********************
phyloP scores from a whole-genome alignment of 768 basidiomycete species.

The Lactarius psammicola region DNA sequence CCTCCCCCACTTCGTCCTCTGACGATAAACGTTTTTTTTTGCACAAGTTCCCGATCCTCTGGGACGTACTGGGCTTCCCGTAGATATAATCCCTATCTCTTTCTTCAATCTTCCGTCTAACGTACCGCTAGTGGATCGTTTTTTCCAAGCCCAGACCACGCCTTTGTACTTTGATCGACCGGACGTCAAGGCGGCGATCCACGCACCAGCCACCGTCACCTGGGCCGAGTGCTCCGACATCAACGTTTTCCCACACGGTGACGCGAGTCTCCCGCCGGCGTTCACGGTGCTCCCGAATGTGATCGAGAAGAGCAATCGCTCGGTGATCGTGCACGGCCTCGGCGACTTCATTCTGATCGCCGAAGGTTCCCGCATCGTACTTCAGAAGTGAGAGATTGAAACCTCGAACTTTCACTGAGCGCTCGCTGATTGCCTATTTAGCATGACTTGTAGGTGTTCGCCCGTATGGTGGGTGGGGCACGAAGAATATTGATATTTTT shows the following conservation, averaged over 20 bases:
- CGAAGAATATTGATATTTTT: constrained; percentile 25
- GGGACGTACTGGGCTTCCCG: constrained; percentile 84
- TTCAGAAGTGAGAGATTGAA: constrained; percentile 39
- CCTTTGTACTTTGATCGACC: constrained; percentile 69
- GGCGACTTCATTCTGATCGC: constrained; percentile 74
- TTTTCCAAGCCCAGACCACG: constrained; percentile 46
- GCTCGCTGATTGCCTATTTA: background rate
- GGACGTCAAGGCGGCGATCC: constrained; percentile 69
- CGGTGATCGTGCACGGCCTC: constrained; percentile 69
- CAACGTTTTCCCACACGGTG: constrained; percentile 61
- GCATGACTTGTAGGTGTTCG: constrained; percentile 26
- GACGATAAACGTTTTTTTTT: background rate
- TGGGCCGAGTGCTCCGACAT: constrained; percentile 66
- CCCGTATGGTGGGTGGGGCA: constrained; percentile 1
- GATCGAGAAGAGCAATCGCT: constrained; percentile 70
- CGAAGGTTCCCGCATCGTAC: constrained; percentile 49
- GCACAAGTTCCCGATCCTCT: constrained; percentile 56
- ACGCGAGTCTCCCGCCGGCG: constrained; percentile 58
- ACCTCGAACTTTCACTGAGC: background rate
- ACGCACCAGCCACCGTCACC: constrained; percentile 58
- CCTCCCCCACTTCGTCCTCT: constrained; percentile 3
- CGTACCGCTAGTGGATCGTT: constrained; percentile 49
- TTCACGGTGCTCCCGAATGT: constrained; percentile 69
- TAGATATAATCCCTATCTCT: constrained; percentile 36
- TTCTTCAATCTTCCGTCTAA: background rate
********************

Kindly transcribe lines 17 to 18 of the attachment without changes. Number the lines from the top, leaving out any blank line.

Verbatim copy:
- GATCGAGAAGAGCAATCGCT: constrained; percentile 70
- CGAAGGTTCCCGCATCGTAC: constrained; percentile 49